Worse was yet to come, as less than three weeks after his third suicide attempt Dazai developed acute appendicitis and was hospitalized, during which time he become addicted to Pabinal, a morphine-based painkiller. After fighting the addiction for a year, in October 1936 he was taken to a mental institution, locked in a room and forced to quit cold turkey. The "treatment" lasted over a month, during which time Dazai's wife Hatsuyo committed adultery with his best friend Zenshiro Kodate. This eventually came to light and Dazai, mortified, divorced Hatsuyo and married Michiko Ishihara. Their first daughter, Sonoko, was born in June 1941.

Japan entered the Pacific War in December, but Dazai was excused from the draft because of his chronic chest problems. The censors became more reluctant to accept Dazai's offbeat work, but he managed to publish quite a bit anyway, remaining one of the very few authors who managed to turn out interesting material in those years. His house was firebombed twice, but Dazai's family escaped unscathed, with a son, Masaki, born in 1944. His third child, daughter Satoko (who later became famous writer Yuko Tsushima), was born in May 1947.

In July 1947 Dazai's best-known work, The Setting Sun (斜陽 Shayô) was published, propelling an already popular writer into a celebrity. Always a heavy drinker, he was turning into an actual alcoholic, he had already fathered a child out of wedlock with a fan, and his health was also rapidly deteriorating. At this time Dazai met Tomie Yamazaki, a beautician and war widow who had lost her husband after 10 days of married life. Dazai effectively abandoned his wife and children and moved in with Tomie, writing his quasi-autobiography Ningen Shikkaku (人間失格, No Longer Human) at the hot-spring resort Atami. On June 13, 1948, Dazai and Tomie finally succeeded, drowning themselves in the Tamagawa Canal.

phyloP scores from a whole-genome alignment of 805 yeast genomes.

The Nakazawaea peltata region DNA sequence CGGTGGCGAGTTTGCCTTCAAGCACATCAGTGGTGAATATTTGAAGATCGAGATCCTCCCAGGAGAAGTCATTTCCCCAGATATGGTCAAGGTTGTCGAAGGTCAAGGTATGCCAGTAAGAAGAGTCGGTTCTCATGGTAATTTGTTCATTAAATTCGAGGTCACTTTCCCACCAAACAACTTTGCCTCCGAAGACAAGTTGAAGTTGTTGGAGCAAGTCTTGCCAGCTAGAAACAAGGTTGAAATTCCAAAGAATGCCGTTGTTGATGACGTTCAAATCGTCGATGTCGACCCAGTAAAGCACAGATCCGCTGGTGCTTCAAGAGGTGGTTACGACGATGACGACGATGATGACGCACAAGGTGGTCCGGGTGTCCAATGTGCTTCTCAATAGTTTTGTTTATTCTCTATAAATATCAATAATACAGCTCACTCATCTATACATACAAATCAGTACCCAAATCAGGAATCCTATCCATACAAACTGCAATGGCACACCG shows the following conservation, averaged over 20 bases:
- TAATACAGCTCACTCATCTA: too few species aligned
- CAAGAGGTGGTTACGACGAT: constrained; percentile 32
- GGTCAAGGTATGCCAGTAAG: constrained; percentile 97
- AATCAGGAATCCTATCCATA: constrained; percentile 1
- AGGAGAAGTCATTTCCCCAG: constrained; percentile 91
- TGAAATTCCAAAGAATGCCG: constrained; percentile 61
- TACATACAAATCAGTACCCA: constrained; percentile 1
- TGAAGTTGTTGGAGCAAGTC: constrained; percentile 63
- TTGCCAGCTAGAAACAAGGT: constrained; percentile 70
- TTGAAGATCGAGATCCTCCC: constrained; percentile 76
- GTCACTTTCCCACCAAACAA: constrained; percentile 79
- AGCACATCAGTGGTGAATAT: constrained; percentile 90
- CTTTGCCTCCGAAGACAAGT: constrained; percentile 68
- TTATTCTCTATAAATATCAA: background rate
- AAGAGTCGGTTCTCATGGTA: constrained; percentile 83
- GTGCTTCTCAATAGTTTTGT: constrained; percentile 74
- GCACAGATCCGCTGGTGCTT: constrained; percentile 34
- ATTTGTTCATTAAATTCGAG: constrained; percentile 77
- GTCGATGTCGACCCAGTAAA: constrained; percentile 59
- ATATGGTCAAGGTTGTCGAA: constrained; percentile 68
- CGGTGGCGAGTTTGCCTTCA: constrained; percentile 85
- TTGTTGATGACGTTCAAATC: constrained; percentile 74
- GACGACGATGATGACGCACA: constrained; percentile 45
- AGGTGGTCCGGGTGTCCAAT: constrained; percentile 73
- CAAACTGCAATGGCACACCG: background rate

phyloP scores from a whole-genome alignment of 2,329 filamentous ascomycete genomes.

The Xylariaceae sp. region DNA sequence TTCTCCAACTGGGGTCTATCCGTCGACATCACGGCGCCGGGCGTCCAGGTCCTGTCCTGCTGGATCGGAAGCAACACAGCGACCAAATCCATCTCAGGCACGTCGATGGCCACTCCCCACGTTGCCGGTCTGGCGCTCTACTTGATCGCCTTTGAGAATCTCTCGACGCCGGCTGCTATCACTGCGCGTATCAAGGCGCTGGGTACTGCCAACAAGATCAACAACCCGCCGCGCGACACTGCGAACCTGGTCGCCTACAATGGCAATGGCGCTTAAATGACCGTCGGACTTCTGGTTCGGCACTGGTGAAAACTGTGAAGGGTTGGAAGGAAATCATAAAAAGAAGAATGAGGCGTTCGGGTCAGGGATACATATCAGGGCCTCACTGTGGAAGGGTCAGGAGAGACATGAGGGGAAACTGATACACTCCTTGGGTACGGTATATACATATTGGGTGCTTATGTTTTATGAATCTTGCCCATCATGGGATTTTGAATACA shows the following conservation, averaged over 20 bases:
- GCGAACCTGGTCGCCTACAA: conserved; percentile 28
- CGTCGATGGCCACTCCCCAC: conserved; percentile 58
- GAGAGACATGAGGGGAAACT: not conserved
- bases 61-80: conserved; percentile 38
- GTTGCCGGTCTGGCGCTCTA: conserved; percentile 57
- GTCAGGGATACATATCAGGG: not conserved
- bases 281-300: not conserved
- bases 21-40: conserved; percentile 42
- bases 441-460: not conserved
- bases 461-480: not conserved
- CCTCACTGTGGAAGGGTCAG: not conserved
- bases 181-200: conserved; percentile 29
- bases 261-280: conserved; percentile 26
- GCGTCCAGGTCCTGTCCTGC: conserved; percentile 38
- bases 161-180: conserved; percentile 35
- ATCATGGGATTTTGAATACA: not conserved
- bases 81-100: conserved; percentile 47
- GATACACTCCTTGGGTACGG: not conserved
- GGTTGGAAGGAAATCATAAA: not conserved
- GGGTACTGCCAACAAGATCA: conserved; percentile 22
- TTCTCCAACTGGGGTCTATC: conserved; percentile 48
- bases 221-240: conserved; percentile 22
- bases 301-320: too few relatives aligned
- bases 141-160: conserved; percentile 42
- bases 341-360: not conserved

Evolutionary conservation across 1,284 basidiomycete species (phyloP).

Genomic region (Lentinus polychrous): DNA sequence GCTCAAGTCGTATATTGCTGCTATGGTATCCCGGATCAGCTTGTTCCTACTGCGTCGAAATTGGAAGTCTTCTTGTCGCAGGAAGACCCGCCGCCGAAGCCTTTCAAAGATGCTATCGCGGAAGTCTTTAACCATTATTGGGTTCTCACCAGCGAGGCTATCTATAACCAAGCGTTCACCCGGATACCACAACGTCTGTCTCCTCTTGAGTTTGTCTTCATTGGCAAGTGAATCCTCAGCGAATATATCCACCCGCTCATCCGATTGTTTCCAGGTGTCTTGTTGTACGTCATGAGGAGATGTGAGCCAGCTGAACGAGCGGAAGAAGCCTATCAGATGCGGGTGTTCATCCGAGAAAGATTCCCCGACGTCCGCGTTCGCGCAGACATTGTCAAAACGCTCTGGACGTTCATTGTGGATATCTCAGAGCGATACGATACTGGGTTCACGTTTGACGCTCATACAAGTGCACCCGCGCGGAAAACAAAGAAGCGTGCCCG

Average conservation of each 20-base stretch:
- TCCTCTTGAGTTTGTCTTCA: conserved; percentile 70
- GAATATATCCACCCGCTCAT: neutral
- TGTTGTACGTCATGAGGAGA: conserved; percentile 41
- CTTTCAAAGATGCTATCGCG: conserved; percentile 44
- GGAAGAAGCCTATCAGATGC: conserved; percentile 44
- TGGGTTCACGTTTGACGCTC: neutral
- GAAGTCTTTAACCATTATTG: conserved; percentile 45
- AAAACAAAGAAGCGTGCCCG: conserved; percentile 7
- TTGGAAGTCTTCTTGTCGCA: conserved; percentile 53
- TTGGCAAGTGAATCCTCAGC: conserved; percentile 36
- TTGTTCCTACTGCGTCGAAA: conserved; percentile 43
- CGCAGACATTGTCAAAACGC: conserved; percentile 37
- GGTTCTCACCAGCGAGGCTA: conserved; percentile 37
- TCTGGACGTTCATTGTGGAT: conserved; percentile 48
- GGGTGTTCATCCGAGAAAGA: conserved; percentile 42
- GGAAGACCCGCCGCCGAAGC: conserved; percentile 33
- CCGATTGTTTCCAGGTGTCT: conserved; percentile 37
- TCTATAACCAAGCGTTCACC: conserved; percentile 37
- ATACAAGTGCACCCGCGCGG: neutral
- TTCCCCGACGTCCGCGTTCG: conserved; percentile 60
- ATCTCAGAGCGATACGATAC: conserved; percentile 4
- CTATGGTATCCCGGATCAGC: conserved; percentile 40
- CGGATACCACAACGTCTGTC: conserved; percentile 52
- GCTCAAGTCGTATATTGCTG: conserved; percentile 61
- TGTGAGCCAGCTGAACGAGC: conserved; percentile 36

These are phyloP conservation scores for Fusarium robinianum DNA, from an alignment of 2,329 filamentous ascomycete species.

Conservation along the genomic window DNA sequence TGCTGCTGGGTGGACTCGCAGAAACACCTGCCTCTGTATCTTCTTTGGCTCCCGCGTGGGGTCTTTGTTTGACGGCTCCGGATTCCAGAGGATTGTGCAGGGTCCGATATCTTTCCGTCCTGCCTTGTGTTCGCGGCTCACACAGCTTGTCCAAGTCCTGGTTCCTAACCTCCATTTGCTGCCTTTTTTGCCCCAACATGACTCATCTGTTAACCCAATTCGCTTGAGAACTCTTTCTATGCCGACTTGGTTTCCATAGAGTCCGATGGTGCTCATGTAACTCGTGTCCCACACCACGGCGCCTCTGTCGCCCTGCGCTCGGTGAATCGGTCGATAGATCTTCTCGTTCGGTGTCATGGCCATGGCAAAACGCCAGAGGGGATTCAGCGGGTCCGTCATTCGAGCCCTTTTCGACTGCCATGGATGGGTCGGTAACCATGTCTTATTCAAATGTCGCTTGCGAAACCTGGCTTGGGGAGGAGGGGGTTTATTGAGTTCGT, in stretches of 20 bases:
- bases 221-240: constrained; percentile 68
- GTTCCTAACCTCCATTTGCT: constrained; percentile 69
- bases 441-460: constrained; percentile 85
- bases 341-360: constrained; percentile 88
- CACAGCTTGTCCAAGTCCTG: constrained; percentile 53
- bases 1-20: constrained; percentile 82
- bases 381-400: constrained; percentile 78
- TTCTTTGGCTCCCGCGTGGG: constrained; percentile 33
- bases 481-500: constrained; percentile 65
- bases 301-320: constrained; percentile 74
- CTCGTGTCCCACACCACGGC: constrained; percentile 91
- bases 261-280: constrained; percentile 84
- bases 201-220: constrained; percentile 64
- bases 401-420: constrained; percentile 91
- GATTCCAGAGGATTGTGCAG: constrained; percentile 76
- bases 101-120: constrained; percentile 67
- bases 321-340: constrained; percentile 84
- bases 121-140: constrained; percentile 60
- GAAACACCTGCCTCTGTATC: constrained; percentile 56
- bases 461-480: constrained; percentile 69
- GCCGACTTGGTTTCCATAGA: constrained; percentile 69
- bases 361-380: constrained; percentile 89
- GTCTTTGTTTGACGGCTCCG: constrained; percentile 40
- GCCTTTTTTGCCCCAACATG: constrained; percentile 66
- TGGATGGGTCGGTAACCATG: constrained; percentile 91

Among his most important works are No Longer Human (人間失格) and The Setting Sun (斜陽), as well as Melos, Run! (走れメロス).

Dazai's works are characterized by a profound pessimism, not surprising from an author who, after several unsuccessful attempts, eventually killed himself days before he turned 39. In his novels the main characters similarly consider suicide as the only viable alternative to their hellish existence, yet (often) fail to kill themselves due to an equally savage apathy towards their own existence ie. the question of whether they live or not becomes comically trivial. However, there are exceptions -- the aforementioned "Melos, Run!" is a very positive story about the power of friendship with an unambiguously happy ending.

No Longer Human deals with a character hurtling headlong towards self-destruction, all the while despairing of the seeming impossibility of changing the course of his life. The novel is told in a brutally honest manner, devoid of all sentimentality. At the end the young protagonist becomes a semi-invalid isolated in a hut on the outskirts of Tokyo, in the care of an old woman who has "violated him in a curious manner" several times. This work is one of the seminal classics of Japanese literature.

A good fraction of his works are based on or inspired by his real experiences. Self Portrait is a collection of Dazai's short stories. Many of these short stories are based on his experiences. Eight Scenes from Tokyo talked about his relationship with his first wife. Female is about his first "double suicide". Other novels by Dazai include: